A new campaign is being launched to warn of the dangers of fans using flares and smoke bombs after it was revealed children as young as eight have been used to smuggle devices into football grounds.
The campaign by the Premier League, Football League and the FA comes after a number of recent incidents - including a linesman being struck by a firework at Aston Villa in October.
Concerns have intensified after CCTV at one Premier League ground caught a young boy handing out fireworks to adults from his rucksack.
Fans will be reminded that fireworks are illegal at matches and carry the risk of possible jail sentences, they will also be warned of the dangers involved.
Last season a 15-year-old boy suffered lung damage from a smoke bomb thrown at Wigan, while in February a 14-year-old boy was killed by a flare thrown by fans during a South American Libertadores Cup match in Bolivia.
The Premier League said in a statement: "A disturbing element of increased pyrotechnics has been the involvement of children.
"It is not uncommon for 'mules' to bring the pyrotechnics into a ground on behalf of others, and in one incident at a Premier League match last season a child aged around eight was observed aiding those involved in pyrotechnic use.
"The child came into the ground with pyrotechnics in his rucksack and was then seen passing them to members of an adult group who let them off inside the ground."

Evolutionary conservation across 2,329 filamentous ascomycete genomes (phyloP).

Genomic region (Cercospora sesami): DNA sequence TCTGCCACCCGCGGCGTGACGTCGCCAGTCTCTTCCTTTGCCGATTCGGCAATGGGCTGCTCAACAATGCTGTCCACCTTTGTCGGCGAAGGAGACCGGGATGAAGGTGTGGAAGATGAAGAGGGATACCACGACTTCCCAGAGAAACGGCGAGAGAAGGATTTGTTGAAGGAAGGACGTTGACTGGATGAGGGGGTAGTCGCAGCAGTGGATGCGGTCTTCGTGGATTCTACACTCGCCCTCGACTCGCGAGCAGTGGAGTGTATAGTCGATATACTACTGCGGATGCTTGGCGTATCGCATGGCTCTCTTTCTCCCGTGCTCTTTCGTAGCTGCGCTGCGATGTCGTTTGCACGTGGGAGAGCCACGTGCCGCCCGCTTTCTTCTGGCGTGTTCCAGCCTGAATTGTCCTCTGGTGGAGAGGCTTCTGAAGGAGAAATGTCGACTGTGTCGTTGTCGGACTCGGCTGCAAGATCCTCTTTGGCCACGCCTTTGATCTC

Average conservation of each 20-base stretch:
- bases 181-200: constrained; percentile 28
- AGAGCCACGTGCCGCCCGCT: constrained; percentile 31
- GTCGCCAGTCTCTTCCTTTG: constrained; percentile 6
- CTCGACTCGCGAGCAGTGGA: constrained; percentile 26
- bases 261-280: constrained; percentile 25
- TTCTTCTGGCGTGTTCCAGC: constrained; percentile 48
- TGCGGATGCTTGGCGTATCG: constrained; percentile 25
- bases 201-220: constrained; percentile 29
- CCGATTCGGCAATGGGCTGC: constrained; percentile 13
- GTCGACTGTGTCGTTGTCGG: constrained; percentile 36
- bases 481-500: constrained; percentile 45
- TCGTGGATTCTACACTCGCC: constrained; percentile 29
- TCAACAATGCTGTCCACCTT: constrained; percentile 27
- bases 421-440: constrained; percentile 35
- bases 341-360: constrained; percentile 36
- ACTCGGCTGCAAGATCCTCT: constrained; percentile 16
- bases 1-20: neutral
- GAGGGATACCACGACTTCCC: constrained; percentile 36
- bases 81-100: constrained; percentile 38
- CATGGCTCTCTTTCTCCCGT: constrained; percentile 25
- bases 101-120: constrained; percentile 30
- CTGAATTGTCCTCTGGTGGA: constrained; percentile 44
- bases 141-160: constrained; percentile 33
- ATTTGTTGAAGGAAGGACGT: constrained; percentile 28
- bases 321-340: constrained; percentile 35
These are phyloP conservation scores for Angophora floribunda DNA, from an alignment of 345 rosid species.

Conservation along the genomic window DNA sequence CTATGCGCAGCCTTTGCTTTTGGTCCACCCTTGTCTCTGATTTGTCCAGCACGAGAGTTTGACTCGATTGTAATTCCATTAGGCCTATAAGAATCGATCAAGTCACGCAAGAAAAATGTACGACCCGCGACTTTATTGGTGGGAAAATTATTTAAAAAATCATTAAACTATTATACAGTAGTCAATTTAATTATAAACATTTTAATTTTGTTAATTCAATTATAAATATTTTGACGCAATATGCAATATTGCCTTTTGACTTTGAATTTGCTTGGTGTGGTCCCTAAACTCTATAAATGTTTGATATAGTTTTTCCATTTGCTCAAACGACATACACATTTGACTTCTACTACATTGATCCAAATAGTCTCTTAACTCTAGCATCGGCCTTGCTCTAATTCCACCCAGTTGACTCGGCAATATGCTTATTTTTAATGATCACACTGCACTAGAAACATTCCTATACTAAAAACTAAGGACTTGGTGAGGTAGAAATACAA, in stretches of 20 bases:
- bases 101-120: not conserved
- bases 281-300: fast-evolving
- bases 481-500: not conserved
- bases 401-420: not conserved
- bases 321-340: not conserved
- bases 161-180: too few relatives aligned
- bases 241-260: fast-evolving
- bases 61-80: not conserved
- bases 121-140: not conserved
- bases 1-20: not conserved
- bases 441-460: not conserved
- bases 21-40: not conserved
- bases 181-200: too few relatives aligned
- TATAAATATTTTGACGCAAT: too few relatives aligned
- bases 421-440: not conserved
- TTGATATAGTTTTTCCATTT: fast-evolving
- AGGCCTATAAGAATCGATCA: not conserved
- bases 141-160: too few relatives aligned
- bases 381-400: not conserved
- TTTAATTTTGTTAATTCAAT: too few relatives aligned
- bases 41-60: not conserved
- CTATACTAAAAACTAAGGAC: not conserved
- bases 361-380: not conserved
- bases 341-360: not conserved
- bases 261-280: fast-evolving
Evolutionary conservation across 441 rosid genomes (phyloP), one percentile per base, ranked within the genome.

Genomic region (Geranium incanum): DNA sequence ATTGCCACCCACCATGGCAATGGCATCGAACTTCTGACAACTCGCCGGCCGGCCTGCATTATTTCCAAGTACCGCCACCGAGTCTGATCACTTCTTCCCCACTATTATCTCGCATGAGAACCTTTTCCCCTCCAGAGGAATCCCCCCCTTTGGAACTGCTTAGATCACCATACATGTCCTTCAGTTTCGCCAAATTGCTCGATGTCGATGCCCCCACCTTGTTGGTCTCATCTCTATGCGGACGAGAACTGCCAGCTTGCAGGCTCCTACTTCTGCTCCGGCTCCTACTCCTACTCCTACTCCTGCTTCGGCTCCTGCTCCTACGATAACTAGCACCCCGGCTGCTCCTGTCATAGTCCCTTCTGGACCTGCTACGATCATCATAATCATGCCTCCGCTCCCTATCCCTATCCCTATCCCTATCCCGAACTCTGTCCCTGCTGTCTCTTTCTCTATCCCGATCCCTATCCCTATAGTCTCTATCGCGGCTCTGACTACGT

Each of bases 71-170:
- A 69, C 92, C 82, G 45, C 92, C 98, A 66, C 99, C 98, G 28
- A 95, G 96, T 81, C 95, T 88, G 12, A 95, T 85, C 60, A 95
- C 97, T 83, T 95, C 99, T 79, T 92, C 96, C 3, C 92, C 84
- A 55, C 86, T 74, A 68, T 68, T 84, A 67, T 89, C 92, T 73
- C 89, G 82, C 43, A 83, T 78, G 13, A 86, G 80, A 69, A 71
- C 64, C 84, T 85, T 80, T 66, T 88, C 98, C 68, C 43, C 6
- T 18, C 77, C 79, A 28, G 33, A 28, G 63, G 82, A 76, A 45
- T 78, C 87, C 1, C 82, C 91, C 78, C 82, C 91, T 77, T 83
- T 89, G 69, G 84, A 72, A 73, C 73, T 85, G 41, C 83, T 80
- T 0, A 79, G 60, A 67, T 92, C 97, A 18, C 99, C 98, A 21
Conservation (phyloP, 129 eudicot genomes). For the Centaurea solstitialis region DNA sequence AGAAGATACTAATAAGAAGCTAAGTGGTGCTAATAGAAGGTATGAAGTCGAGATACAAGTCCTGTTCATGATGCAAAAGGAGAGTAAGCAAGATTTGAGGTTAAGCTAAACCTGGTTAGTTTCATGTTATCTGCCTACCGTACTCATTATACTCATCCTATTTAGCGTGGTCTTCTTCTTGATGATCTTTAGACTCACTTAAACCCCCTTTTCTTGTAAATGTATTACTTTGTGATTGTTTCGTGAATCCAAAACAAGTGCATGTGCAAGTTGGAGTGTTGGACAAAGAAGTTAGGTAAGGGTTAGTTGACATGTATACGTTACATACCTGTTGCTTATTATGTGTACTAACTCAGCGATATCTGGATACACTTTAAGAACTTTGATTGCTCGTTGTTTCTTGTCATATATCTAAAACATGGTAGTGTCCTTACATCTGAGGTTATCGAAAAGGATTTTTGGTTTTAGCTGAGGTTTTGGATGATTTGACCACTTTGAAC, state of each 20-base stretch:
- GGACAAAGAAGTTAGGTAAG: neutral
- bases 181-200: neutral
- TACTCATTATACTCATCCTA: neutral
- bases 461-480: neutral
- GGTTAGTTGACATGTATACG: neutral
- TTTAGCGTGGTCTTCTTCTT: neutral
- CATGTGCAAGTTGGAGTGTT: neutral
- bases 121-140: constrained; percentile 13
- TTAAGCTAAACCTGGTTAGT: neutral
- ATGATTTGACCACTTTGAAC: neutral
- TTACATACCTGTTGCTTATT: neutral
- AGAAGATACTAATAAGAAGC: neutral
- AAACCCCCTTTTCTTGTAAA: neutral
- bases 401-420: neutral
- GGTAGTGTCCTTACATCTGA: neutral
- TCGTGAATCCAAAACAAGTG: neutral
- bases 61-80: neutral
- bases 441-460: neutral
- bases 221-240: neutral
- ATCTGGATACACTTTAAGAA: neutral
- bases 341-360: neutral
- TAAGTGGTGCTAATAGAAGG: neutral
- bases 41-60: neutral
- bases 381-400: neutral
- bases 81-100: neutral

Fireworks have become a growing problem in English football with eight incidents in the 2010/11 season, 72 in 2011/12 and so far this season 96 incidents.
Nine people have been injured or burned by fireworks thrown at grounds in England in the last 18 months.
Last month a Manchester United fan who set off a smoke bomb during Sir Alex Ferguson's last game in charge, against West Brom, was given a suspended two-month jail term and banned from any football grounds for three years.
In February, two Chelsea fans were jailed for 28 days and given six-year football banning orders for taking smoke bombs into the Liberty Stadium for a match versus Swansea.
Policing minister Damian Green said: "Flares are very dangerous and can cause severe injuries. We are very lucky that no one has been seriously injured or killed by a flare here for a long time.
"This campaign clearly sets out the dangers of flares and smoke bombs. I want to see the courts taking this problem seriously and dealing in the strongest way possible with fans who still illegally smuggle pyrotechnics into football grounds."